private static final String TEXT = "public class Quinex {^^    private static final int SHIFT = W;^^    private static String next(String now, boolean mangles) {^        String sb = @@;^        for (char c : now.toCharArray()) {^            if (!mangles && c == 87) {^                sb += next(String.valueOf(SHIFT), true);^            } else {^                sb += (char) ((mangles ? c : c == 94 ? 10 : c == 64 ? 34 : c) + SHIFT);^            }^        }^        return sb;^    }^^    public static void main(String... args) {^        System.out.println(next(TEXT, false) + next(TEXT, true) + new String(new char[] { 34, 59, 10, 125 }));^    }^^    private static final String TEXT = @";
}


However, the only drawback in the previous class are the line breaks, which are not permited in the question spec (are outside the range 32 to 125). So I give here a golfed version that is free of line breaks (and free of the quirks to handle them). You may edit the value of the S variable to change the shift. This has 618 bytes:

class Q{static String g(String p,int m){int S=1;String u="";for(char c:p.toCharArray()){if(m==0&&c==87){u+=g(String.valueOf(S),1);}else{u+=(char)((m>0?c:c==64?34:c)+S);}}return u;}public static void main(String[]y){System.out.println(g(T,0)+g(T,1)+new String(new char[]{34,59,125}));}static final String T="class Q{static String g(String p,int m){int S=W;String u=@@;for(char c:p.toCharArray()){if(m==0&&c==87){u+=g(String.valueOf(S),1);}else{u+=(char)((m>0?c:c==64?34:c)+S);}}return u;}public static void main(String[]y){System.out.println(g(T,0)+g(T,1)+new String(new char[]{34,59,125}));}static final String T=@";}


Surely, if we drop the fine adjustment of the offset and hardcode the value of the shift, we can do a completely golfed version with 504 bytes:

class Q{static String g(String p,int m){String u="";for(char c:p.toCharArray()){u+=(char)((m>0?c:c==64?34:c)+1);}return u;}public static void main(String[]y){System.out.println(g(T,0)+g(T,1)+new String(new char[]{34,59,125}));}static final String T="class Q{static String g(String p,int m){String u=@@;for(char c:p.toCharArray()){u+=(char)((m>0?c:c==64?34:c)+1);}return u;}public static void main(String[]y){System.out.println(g(T,0)+g(T,1)+new String(new char[]{34,59,125}));}static final String T=@";}


### Perl 5, 284 characters include the linefeeds

Not being allowed to use ~ made it a bit more tricky.

#!/usr/bin/perl
$_=<<X; #!/usr/bin/perl Y $a=$_; s/\\\\/\\\\\\\\/g; s/\\$/\\\\\\$/g; $b=$_; $_=$a; s/Y/\\$\\_\\=\\<\\<X\\;\\n${b}X/; s/(.)/chr(ord($1)+1)/ge; print; X a=_; s/\\/\\\\/g; s/$/\\$/g; b=_; _=a; s/Y/$\_\=\<\<X\;\n${b}X/;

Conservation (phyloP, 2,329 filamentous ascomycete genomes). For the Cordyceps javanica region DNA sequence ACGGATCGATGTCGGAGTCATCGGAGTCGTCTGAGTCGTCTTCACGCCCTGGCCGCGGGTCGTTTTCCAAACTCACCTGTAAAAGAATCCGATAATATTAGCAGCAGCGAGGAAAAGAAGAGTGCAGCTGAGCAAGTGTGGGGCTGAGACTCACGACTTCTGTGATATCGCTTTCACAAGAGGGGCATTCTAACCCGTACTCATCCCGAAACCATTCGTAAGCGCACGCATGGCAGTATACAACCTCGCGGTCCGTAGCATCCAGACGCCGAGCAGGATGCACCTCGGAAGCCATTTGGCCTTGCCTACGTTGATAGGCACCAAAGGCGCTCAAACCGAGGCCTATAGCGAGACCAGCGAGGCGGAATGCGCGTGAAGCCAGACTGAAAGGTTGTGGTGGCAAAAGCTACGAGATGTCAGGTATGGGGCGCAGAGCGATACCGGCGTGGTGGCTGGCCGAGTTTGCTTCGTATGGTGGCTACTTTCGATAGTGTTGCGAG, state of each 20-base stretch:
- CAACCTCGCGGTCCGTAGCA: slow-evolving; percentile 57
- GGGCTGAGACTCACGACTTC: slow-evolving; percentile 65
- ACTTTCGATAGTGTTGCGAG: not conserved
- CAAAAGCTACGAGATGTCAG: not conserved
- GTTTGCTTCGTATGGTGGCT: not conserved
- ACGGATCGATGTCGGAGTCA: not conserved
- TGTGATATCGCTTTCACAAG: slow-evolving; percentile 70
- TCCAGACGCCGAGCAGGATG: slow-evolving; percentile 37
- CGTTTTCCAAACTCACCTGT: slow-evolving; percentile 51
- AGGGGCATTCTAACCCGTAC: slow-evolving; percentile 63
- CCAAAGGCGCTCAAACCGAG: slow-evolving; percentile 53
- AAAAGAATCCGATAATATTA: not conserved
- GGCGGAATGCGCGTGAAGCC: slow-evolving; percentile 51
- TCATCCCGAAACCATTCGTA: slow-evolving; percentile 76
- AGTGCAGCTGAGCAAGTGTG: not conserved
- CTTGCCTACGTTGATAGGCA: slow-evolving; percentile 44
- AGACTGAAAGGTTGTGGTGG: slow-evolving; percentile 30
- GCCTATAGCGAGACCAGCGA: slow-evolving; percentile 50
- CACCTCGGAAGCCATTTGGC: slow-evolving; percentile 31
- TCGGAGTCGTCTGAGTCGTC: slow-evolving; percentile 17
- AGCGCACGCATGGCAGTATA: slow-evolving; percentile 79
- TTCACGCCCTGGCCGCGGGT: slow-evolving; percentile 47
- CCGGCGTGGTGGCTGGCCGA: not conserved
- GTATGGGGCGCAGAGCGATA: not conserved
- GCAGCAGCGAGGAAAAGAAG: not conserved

s/(.)/chr(ord($1)+1)/ge; print;  ## Python, 99 s='import sys;sys.stdout.write("".join(chr(ord(c)+1)for c in a%(s,a)))';a='s=%r;a=%r;exec s';exec s  Output: t>(jnqpsu!tzt<tzt/tuepvu/xsjuf)##/kpjo)dis)pse)d*,2*gps!d!jo!b&)t-b***(<b>(t>&s<b>&s<fyfd!t(<fyfd!t  This can be shortened to 75 chars, but it will print a new line character after the output, technically breaking the rules: s='print"".join(chr(ord(c)+1)for c in a%(s,a))';a='s=%r;a=%r;exec s';exec s  • Why don't you just put a tab (\x09) at the end, since a tab shifted by one is a new line (\x0A). Then your shortened version would work with 76 bytes. – mbomb007 Dec 29 '16 at 2:53 # Stax, 16 bytes "{^m'#bL"{^m'#bL  Run and debug it Adaption of the "34bL"34bL quine. Since now " becomes # which does not need to be escaped we can just include it in the string. # Lua - 192 Pretty straightforward, s=[[print((('s=['..'['..s..']'..']'..s):gsub('.',function(x)return string.char(x:byte()+1)end)))]]print((('s=['..'['..s..']'..'];'..s):gsub('.',function(x)return string.char(x:byte()+1)end)))  # C - 156 char*f="char*f=%c%s%c,q[200];i;main(){sprintf(q,f,34,f,34);while(q[i])q[i++]++;puts(q);}",q[200];i;main(){sprintf(q,f,34,f,34);while(q[i])q[i++]++;puts(q);}  Just the classic C quine with required modifications P.S, apparently sprintf(f,...,f,...) is a segfault. JavaScript (276) Without using .toString(): function q(){x=String.fromCharCode;y=x(39);a=['function q(){x=String.fromCharCode;y=x(39);a=[','];r=a[0]+y+a[0]+y+","+y+a[1]+y+a[1];q="";for(c in r)q+=x(r[c].charCodeAt(0)+1);return q;}'];r=a[0]+y+a[0]+y+","+y+a[1]+y+a[1];q="";for(c in r)q+=x(r[c].charCodeAt(0)+1);return q;}  ## Ruby, 63 Darn, can't use a heredoc on this one. s="s=%p;(s%%s).chars{|c|$><<c.succ}";(s%s).chars{|c|$><<c.succ}  Ruby has a native method .succ that does this on a character, and printing without a newline is shorter than printing with, so this works out pretty neatly. # C, 153 main(a){char b[999];sprintf(b,a="main(a){char b[999];printf(a=%c%s%c,34,a,34);for(a=0;b[a];)b[a++]++;puts(b);}",34,a,34);for(a=0;b[a];)b[a++]++;puts(b);}  Another modification of the classic quine in c... ## ><>, 16 bytes " r:2+l?!;1+o50.  Try it here! This is more-or-less just a standard quine in ><> (without using the g instruction). The only differences are it doesn't read its own source-code and increments each character by 1 before outputting it. Outputs #!s;3,m@"<2,p61/  ### *><>, 15 bytes (non-competing) " r:2+Ol?!;1+ou  Try it here! # Tcl, 89 bytes puts [join [lmap c [split [read [open$argv0]] ""] {format %c [expr [scan $c %c]+1]}] ""]  Try it online! # Tcl, 89 bytes puts [join [lmap c [split [read [open$argv0]] ""] {scan $c %c s;format %c [incr s]}] ""]  Try it online! Two approaches; the same byte length! # Haskell, 64 bytes main=putStr$succ<$>s++show s;s="main=putStr$succ<$>s++show s;s="  Try it online! ## Perl 5, 55 bytes $_=q{print chr(1+ord)for split//,"\$_=q{$_};eval"};eval


Try it online!

# J, 42 Bytes

(>:&.(u:inv)@,quote)'(>:&.(u:inv)@,quote)'
`